3. The method as defined in claim 1 wherein said beam is caused to divergently impinge on said material.

4. The method as defined in claim 3 wherein the length of said first and second directions and the divergence of said laser beam are selected to provide said beam intensity at said material. I

5. In the method'of operating high power lasers, the steps comprising:

a. providing a bed of loose granular refractory material having a surface that is a diffuse scatterer of light energy and that emits substantially only Black Body radiation when heated to rediating temperatures by a laser beam;

b. generating a laser beam of sufficient power that when focused to substantially a spot on said material, said beam will vaporize said material;

c. directing said laser beam in a first direction through an aperture in a mirror, said mirror directing that portion of said laser beam impinging on it in a vertically downward second direction to impinge on said material; and

d. causing said laser beam at said material to have a beam intensity insufficient to substantially vaporize said material.

6. In the method of operating high power lasers, the

steps comprising:

a. providing a bed of loose granular refractory mate-- rial having a surface that is a diffuse scatterer of light energy and that emits substantially only Black Body radiation when heated to radiating temperatures by a laser beam;

b. generating a continuous laser beam of sufficient power that when focused to substantially a spot on said material, said beam will vaporize said material;

c. directing said laser beam in a first direction to impinge on a workpiece when it is desired to process said workpiece with said beam;

d. selectively disposing a mirror to intercept said beam and prevent it from impinging on a workpiece;

e. causing said beam when incident on said mirror to impinge on said material; and

f. controlling the cross-sectional area of said beam whereby upon impingement on said material said beam has an intensity insufficient to substantially vaporize said material.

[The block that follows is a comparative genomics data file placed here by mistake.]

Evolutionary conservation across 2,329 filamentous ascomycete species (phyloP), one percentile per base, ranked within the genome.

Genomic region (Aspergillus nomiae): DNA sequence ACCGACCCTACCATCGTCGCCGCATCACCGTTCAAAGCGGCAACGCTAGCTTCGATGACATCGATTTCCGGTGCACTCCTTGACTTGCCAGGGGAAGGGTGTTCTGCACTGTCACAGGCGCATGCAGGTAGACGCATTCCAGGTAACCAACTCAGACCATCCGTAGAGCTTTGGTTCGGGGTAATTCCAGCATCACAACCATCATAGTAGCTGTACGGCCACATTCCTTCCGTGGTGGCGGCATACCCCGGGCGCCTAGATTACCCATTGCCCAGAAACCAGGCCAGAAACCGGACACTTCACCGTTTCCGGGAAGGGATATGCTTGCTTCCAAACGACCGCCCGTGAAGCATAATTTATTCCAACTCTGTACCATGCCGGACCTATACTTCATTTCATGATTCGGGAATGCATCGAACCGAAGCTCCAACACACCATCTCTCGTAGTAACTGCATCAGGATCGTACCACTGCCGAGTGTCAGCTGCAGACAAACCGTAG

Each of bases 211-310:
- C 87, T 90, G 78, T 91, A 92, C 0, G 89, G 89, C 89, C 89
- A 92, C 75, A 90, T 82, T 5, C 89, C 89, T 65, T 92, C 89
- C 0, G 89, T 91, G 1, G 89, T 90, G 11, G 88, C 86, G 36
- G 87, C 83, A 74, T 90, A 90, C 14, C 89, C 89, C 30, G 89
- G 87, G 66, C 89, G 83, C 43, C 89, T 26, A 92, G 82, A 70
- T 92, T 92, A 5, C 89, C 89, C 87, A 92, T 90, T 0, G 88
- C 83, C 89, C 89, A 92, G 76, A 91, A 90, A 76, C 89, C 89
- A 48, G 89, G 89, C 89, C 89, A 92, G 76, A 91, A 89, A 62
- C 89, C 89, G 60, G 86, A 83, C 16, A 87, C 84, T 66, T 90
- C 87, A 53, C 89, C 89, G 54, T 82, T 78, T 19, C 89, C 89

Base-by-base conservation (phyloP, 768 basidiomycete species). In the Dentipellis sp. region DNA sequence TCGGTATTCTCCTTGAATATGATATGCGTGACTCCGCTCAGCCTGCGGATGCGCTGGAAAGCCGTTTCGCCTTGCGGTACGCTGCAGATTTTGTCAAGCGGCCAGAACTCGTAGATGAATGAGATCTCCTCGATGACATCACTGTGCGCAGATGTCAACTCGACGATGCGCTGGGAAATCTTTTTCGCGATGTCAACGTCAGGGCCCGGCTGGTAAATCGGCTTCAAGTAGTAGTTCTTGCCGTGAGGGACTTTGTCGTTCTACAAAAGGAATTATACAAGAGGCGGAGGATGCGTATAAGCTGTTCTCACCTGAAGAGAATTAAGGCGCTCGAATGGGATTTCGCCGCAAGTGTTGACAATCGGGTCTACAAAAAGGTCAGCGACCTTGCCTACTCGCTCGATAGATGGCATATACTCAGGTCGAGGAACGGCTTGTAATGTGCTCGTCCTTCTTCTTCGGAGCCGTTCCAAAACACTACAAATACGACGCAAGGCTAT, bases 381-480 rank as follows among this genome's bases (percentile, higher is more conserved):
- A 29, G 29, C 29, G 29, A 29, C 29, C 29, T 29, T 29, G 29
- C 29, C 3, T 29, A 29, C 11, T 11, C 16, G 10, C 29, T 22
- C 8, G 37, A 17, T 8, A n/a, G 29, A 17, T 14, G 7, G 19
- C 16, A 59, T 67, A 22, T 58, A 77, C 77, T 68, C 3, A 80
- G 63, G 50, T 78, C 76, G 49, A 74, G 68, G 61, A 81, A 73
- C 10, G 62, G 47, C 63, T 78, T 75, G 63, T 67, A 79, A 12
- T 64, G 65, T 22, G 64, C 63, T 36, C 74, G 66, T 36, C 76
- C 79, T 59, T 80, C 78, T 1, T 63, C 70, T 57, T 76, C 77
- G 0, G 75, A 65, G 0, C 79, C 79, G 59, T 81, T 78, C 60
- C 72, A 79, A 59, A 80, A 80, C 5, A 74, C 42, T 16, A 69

7. In the method of operating high power lasers, the

steps comprising;

a. providing a bed of loose granular refractory material having a surface that is a diffuse scatterer of light energy and that emits substantially only Black Body radiation when heated to radiating temperatures by a laser beam;

b. generating a continuous laser beam of sufficient power that when focused to substantially a spot on said material, said beam will vaporize said material;

c. directing said laser beam in a first direction on a workpiece when it is desired to process said workpiece with said beam and in a second direction to impinge on a mirror when it is desired to remove said laser beam from said workpiece;

d. causing said beam when incident on said mirror to impinge on said material; and

e. controlling the cross-sectional area of said beam whereby upon impingement on said material said beam has an intensity insufficient to substantially vaporize said material.

8. Apparatus for absorbing a high power laser beam having a source for generating said laser beam and means for absorbing excess beam energy. the improvement in said means comprising: